ENGINI: Empowering Next Generation Implantable Neural Interfaces
EPSRC Early Career Research Fellow: Dr Timothy Constandinou
Funding: Engineering and Physical Sciences Research Council (EPSRC) EP/M020975/1
Being able to control devices with our thoughts is a concept that has for long captured the imagination. Neural Interfaces or Brain Machine Interfaces (BMIs) are devices that aim to do precisely this. Next generation devices will be distributed like the brain itself. It is currently estimated that if we were able to record electrical activity simultaneously from between 1,000 and 10,000 neurons, this would enable useful prosthetic control (e.g. of a prosthetic arm).
However, rather than relying on a single, highly complex implant and trying to cram more and more channels in this (the current paradigm), the idea here is to develop a simpler, smaller, well-engineered primitive and deploy multiple such devices. It is essential these are each compact, autonomous, calibration-free, and completely wireless. It is envisaged that each device will be mm-scale, and be capable of recording only a few channels (i.e. up to 20), but also perform real-time signal processing.
This processing will achieve data reduction so as to wirelessly communicate only useful information, rather than raw data, which can most often be just noise and of no use. Making these underlying devices "simpler" will overcome many of the common challenges that are associated with scaling of neural interfaces, for example, wires breaking, biocompatibility of the packaging, thermal dissipation and yield.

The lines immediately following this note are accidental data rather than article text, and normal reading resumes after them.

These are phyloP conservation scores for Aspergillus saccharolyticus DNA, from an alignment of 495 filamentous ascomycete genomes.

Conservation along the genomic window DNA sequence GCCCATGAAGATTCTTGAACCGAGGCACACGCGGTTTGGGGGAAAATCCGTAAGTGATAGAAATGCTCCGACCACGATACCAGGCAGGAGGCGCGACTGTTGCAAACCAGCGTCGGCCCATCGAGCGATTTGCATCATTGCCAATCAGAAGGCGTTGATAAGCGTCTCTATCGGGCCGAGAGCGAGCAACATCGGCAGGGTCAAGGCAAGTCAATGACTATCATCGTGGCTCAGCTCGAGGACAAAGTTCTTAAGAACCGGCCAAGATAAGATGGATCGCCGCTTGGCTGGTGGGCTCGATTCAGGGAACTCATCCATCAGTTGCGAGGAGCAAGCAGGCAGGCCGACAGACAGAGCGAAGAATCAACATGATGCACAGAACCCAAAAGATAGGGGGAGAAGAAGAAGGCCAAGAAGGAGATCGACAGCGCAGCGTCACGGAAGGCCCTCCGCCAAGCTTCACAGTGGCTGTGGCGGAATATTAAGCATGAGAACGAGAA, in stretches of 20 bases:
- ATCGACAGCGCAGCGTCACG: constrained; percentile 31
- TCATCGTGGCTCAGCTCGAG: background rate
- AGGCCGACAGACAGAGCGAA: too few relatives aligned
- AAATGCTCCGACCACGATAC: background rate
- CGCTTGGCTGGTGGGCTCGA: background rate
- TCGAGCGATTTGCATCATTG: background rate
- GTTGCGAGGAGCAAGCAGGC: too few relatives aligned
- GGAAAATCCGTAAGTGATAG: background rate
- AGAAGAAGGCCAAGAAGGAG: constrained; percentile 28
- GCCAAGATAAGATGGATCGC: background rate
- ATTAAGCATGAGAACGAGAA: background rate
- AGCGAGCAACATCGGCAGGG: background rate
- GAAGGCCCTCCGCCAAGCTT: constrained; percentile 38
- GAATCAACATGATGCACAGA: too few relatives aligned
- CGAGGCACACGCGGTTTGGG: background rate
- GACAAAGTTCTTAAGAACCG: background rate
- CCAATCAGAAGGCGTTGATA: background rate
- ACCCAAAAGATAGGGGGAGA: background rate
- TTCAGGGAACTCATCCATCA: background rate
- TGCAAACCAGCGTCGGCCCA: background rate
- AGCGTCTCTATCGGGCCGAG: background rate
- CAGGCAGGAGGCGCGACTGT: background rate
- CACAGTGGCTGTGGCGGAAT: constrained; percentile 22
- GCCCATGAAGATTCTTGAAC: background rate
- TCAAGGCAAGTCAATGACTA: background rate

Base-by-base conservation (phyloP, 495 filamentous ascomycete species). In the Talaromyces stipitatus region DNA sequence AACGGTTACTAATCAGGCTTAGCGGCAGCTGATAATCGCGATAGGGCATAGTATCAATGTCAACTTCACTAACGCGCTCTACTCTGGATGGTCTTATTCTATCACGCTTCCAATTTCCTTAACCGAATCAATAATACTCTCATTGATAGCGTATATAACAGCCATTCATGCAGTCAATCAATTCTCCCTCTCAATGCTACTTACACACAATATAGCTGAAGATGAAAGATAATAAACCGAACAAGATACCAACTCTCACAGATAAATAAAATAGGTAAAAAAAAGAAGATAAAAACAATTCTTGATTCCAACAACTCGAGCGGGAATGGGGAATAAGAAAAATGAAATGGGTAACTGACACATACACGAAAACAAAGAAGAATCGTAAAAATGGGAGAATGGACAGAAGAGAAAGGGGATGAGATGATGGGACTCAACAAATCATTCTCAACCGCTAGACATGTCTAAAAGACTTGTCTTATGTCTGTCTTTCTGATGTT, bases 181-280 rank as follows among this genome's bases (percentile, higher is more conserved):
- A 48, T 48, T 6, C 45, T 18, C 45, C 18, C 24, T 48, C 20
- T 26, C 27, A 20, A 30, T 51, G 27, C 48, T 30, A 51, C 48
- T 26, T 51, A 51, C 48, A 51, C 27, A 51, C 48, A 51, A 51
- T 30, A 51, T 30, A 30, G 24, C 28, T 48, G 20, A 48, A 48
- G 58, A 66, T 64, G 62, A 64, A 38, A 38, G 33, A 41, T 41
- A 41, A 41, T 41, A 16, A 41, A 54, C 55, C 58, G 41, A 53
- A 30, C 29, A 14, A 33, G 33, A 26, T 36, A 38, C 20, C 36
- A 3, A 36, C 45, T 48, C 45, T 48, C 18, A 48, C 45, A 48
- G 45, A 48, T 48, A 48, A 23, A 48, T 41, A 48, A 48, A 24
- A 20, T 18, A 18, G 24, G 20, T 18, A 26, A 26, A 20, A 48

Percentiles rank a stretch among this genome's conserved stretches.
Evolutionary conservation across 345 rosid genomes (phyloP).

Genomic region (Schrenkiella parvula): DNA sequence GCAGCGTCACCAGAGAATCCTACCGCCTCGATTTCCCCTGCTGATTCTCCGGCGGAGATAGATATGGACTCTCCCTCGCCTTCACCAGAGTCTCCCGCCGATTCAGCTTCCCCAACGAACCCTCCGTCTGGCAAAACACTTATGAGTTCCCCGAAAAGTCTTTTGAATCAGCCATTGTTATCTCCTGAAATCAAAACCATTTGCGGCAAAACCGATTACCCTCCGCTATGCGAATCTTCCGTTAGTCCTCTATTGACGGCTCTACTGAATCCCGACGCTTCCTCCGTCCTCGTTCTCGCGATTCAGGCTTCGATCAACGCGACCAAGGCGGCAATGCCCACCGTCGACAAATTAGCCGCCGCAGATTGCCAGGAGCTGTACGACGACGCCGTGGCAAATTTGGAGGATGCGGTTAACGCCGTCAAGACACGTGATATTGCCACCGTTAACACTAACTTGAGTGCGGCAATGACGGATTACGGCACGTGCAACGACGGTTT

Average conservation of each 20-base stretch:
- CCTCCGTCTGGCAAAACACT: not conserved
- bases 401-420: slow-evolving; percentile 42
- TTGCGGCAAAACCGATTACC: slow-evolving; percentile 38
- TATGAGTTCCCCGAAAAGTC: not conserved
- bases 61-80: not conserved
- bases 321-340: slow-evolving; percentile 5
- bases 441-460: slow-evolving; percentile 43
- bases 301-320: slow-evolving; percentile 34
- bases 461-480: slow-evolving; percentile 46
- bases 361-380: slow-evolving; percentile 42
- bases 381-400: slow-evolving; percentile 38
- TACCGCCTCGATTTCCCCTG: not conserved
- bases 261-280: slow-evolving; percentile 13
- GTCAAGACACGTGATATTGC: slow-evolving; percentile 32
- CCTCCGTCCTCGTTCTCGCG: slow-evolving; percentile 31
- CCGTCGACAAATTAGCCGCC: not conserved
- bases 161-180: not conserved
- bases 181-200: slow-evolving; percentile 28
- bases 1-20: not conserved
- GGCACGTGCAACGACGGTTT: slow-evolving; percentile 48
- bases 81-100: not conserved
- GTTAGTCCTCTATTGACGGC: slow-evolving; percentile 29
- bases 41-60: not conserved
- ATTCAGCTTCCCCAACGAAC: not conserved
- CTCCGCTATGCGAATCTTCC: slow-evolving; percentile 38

By distributing tens to hundreds of these in a "grid" of neural interfaces, many of the desirable features of distributed networks come into play; for example, redundancy and robustness to single component failure. A first tangible application for this platform will see these devices embedded in a uniform array within a flexible substrate for electrocorticography (i.e. recording from the surface of the brain).
It will however, also be investigated how the underlying devices can be made applicable to other formats, for instance, in penetrating intracortical devices (recording from within the cortex). Such devices will communicate the neural "control signals" to an external prosthetic device. These can then, for example, be used for: an amputee to control a robotic prosthetic; a paraplegic to control a mobility aid; or an individual with locked in syndrome to communicate with the outside world.
This Fellowship will consolidate expertise and build a core capability that can deliver such devices. This will be achieved by working together with researchers and professionals across multiple disciplines including ICT, engineering, healthcare technologies, medical devices and neuroscience. The research is extremely well aligned with the current quest to understand the brain; for example, US presidential BRAIN initiative, and the EU human brain project. It will impact neuroscience research, by extending current capabilities by at least an order of magnitude, but also medical devices by inventing and demonstrating a radically new approach.
- Elia M, Leene L, Constandinou TG, 2016, Continuous-Time Micropower Interface for Neural Recording Applications, IEEE International Symposium on Circuits & Systems, Publisher: IEEE, Pages: 534-637